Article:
The motive is clear, nicely captured by Kevin Kelly.
The electricity of participation nudges ordinary folks to invest huge hunks of energy and time into making free encyclopedias, creating public tutorials for changing a flat tire, or cataloging the votes in the Senate. More and more of the Web runs in this mode. One study found that only 40 percent of the Web is commercial. The rest runs on duty or passion.
But what, exactly, are we accomplishing with all this duty and passion?
I have a couple of suggestions, each of which I intend to dress up as “model” on the grounds that this will make it sound more authoritative and plausible.
1. The bubbler model
Here in Connecticut, in the winter, people put bubblers around their boats to keep them from becoming part of the ice flow in the sound. And I like to think blogging is a kind of bubbling that prevents any topic fixing itself in public discourse. Blogging is for thinking and rethinking and provoking that “on the other hand” reaction. Indeed, in this red state/blue state era, were it not for the bubbling of the blogs we would all have found ourselves committed to an ice age of ideological extremism long ago. This is incidentally a true public service and it must be driven by duty or passion because no one is going to get a red cent of compensation otherwise.
2. The infill model
I think bloggers now take up locations two places on the idea continuum. First, we stand between the newspaper journalist and the magazine journalist. Second, we stand between the magazine journalist and the academic writer. In both cases, we are more contemplative than the former and much faster off the mark than the latter. I think this participation must mean that the intellectual division of labor has become more rich, more various and more speedy, but that remains to be seen. As to compensation, once more only the lucky few are making a livelihood here.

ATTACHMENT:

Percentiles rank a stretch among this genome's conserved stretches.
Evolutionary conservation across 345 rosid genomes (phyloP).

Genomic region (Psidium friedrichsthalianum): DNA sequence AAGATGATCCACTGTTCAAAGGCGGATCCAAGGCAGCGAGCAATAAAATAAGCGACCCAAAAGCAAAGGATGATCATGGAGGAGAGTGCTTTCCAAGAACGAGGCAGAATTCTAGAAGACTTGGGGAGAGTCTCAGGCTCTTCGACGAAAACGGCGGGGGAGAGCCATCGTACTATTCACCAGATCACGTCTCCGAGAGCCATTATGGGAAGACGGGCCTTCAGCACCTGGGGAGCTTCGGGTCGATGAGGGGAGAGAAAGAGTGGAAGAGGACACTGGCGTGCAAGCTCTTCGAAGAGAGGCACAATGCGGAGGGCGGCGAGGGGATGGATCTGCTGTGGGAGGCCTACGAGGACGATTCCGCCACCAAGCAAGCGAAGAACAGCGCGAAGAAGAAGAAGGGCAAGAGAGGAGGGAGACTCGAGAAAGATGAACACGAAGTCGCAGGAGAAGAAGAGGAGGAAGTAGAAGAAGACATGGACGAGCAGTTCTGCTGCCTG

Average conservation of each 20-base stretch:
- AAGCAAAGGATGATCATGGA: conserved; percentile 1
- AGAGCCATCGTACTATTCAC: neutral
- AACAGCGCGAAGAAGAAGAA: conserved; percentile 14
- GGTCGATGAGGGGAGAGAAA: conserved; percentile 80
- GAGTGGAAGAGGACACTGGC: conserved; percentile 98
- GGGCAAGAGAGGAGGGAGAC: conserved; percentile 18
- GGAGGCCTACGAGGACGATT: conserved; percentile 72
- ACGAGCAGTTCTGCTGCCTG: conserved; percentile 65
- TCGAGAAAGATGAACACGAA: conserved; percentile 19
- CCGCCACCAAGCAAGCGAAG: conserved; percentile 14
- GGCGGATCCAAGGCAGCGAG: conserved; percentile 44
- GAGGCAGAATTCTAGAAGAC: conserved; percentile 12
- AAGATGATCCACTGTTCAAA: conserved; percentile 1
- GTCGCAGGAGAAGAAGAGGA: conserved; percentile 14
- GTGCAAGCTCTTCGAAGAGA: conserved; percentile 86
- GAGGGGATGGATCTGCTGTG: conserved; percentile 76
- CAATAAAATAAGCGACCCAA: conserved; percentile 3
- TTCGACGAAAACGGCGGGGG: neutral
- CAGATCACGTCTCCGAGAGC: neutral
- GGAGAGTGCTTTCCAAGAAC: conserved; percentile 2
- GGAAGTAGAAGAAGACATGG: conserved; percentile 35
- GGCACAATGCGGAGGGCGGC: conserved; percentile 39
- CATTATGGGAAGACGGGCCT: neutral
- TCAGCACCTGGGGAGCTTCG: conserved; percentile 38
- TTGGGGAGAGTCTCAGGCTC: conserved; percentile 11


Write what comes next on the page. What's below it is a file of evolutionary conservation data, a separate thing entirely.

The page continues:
3. the terraforming model
If I may now quote myself from an early post.
Blogs are experiments. Each of them says, in effect, what happens to this way of thinking if we apply it to a variety of topics for an extended period? Do the ideas flourish or wither? Do they evolve or merely repeat? Do they scale up in their complexity, or, forgive me, bog down.
If things go well, I guess, blogs go off like an alpine ecosystem: tiny flora make a platform for minor flora which make a platform for major flora. Pretty soon, there’s a forest on a slope.
Actually, in the best case, blogs terra form. By steadily converting ambient resources, own and others, they create a sustainable intellectual space where none before was possible. They make their own worlds, and so prove the possibility of these worlds. They “discover” worlds by creating them.
This is where we do get paid, assuming that the experiment actually pays off. Nothing that will sustain us body and soul, of course, but the life of the mind may flourish.
4. the Peter DeLorenzo or audition model
All praise to this guy Peter. BusinessWeek tells us that his blog entries at Autoextremist.com sometimes win him consulting contracts with the Detroit executives he dares to criticize. And this is a splendid model. Driven by passion and duty, and our alpine meadow motives, we blog everyday. And occasionally, one of our readers says, “that was interesting. Come in and say more like that.” We make a little money. We have a chance to see our ideas work in the world. We come home and reinsert our head in the clouds.
Naturally, we have a formidable marketing job ahead of us. Peter has the attention of Detroit executives. I am betting most of us do not get a reading by the senior marketing executives who could engage us in this capacity. Hmmm.
Kelly, Kevin. 2005. We are the Web. Wired Magazine. 13 (8 August). here.
McCracken, Grant, 2005. Blogging: what’s for, how it pays, January 05, 2005.here.